OK. Cinematically speaking, I think Louis Theroux has a team he uses, as with most of his documentaries, they are well filmed and polished. The editing seems to try for objectively in what it shows, although I know Louis himself has his own beliefs that he is not afraid to put on screen for us. The people are real, and really messed up to boot! In so much as the story is real life, it is dramatic as we see the young people torn in their hearts between what they are forced to submit to versus what they naturally wish to do as humans. We also see the pain of trying to stick with an impossible commitment at a terrible terrible cost! I may have liked the first part better, but they are both directly good and worth seeing. 3 stars for being good, and bonus for a couple of documentaries that had me feel better about my own humanity at the end. (Unlike the environmental documentaries about how eating meat or driving my car or watching these films is killing us all and wiping out the future for our children, etc. and so forth!)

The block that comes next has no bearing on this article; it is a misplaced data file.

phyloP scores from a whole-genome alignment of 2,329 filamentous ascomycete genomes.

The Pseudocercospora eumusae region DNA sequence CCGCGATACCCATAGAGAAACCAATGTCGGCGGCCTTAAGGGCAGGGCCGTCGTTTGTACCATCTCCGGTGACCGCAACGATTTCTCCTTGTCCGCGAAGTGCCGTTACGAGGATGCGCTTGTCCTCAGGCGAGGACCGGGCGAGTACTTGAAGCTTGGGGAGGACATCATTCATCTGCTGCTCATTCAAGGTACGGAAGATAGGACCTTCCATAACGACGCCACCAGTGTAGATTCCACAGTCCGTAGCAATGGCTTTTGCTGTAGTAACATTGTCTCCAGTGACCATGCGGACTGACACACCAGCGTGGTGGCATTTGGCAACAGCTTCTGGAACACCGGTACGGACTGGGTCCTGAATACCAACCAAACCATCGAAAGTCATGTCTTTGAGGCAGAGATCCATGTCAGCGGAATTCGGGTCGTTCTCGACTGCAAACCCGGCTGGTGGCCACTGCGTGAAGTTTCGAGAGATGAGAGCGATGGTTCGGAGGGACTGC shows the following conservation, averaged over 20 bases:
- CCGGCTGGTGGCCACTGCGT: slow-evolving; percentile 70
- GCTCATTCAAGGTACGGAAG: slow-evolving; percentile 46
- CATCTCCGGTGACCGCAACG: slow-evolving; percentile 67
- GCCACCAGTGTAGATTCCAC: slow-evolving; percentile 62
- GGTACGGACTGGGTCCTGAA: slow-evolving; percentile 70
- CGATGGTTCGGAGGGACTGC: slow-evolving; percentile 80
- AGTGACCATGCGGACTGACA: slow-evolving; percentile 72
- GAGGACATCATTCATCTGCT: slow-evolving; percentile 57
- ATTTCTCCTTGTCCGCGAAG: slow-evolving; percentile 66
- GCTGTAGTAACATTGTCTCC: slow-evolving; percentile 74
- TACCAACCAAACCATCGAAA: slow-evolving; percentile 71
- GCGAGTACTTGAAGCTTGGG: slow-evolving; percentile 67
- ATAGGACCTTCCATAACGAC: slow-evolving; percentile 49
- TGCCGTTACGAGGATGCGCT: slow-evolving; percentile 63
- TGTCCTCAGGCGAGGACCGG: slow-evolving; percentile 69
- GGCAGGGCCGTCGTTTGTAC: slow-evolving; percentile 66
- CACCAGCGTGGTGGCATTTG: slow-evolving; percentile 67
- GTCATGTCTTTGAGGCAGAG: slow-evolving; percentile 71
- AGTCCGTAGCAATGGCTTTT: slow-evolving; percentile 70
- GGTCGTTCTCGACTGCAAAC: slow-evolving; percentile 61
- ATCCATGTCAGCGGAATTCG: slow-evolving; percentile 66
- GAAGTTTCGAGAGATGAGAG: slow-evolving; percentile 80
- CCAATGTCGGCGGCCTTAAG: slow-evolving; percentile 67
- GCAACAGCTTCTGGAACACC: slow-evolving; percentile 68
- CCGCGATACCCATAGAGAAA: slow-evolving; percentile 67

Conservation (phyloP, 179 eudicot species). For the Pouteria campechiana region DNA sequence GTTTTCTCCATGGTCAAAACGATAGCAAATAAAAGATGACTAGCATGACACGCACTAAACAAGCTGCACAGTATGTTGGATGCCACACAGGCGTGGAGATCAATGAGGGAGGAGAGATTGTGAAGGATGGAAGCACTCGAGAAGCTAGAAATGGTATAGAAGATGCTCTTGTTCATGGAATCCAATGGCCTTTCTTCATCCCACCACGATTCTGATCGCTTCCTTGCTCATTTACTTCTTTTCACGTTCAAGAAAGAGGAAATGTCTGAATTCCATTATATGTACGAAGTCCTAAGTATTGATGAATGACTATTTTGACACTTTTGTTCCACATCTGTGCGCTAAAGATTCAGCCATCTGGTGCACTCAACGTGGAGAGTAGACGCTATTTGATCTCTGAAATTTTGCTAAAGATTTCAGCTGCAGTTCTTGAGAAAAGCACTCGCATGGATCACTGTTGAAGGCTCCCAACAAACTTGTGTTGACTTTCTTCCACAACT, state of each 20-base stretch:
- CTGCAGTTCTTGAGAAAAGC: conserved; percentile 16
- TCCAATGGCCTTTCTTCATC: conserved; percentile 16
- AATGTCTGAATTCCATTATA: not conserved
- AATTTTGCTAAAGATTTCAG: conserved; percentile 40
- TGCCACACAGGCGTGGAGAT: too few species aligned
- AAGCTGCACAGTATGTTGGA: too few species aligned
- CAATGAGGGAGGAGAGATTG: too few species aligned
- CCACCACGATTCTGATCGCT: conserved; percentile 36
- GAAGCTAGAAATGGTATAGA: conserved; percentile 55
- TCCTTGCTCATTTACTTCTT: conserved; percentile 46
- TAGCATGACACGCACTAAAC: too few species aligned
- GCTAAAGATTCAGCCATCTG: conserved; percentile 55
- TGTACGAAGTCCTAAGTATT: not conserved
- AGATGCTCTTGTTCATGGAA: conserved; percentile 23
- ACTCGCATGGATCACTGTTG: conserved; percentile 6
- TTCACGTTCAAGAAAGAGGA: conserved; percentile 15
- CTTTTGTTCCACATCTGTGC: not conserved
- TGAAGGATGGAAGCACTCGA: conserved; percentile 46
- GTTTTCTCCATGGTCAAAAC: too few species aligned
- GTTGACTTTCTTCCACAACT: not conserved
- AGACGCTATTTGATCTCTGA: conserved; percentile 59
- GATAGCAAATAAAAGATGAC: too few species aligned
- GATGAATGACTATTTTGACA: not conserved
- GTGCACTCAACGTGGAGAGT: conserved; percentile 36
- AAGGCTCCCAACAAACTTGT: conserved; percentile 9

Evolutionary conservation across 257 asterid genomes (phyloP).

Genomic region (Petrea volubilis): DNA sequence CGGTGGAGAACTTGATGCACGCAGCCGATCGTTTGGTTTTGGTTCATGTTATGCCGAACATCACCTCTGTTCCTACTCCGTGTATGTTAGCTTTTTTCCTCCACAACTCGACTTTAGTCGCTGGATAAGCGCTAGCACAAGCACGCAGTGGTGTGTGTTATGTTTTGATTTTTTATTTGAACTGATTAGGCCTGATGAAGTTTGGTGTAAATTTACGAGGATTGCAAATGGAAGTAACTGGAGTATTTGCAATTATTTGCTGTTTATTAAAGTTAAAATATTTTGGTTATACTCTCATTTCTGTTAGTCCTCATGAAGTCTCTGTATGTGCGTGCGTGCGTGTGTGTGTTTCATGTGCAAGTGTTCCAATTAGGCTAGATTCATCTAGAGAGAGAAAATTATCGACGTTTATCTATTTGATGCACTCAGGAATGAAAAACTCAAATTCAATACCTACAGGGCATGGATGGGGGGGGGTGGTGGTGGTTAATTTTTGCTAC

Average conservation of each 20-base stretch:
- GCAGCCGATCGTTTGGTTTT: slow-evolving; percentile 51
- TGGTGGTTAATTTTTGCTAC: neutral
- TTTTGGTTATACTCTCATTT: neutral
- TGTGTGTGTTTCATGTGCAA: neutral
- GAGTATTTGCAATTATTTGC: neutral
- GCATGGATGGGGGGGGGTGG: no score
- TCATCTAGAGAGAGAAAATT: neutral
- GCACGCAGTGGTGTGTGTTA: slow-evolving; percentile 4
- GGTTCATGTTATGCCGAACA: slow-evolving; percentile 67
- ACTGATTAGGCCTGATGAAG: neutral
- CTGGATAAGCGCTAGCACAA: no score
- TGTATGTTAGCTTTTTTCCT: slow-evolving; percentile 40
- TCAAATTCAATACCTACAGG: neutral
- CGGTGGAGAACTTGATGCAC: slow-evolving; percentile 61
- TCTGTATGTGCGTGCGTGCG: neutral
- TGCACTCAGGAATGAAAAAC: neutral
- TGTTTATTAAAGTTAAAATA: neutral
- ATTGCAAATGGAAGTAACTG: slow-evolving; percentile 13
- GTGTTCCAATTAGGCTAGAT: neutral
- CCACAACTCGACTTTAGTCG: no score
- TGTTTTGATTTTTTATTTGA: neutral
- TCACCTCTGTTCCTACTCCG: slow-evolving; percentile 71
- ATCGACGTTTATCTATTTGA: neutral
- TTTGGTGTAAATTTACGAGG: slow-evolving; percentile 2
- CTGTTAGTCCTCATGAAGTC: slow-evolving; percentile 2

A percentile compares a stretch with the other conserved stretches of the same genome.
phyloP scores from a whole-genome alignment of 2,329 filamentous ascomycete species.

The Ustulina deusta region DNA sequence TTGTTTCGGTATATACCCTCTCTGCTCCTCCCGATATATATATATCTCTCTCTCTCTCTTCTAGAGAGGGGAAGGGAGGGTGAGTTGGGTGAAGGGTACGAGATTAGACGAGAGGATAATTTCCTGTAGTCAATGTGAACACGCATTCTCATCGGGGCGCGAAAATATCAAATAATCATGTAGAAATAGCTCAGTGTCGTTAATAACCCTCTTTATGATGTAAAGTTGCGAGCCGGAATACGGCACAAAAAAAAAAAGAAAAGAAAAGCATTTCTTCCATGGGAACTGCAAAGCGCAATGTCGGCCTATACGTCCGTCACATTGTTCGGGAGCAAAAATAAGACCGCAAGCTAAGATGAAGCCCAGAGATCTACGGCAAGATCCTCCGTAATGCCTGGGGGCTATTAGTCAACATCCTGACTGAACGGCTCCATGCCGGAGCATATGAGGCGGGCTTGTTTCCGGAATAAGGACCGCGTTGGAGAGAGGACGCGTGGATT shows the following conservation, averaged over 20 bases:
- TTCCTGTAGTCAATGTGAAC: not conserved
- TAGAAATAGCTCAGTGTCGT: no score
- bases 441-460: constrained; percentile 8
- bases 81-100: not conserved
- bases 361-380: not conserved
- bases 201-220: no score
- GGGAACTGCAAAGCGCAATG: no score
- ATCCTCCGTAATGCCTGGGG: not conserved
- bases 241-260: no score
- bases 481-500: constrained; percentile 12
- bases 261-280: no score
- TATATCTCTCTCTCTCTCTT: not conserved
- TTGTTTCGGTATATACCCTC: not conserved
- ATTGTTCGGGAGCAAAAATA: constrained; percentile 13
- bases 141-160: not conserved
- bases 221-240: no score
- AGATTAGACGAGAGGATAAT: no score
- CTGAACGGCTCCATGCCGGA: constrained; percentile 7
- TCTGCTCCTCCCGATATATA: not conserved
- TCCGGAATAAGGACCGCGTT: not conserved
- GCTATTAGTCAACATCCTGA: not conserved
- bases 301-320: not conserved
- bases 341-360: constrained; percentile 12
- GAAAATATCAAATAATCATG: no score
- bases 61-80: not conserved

Perhaps if one were so inclined to dream about some sort of violent or revenge porn, then hey, here we have plenty of fuel for the fire! Other than that, this is about as sexy as getting slapped in the face with a bag of dog poop. 0 on the kink scale. [Now with that said, I also have a theory that the most repressed people end up being the most sexually twisted. With that in mind, as those girls go off to college and get a taste of the real world… yeah, they might just get their freak on! You know, with all the fornication and stuff!]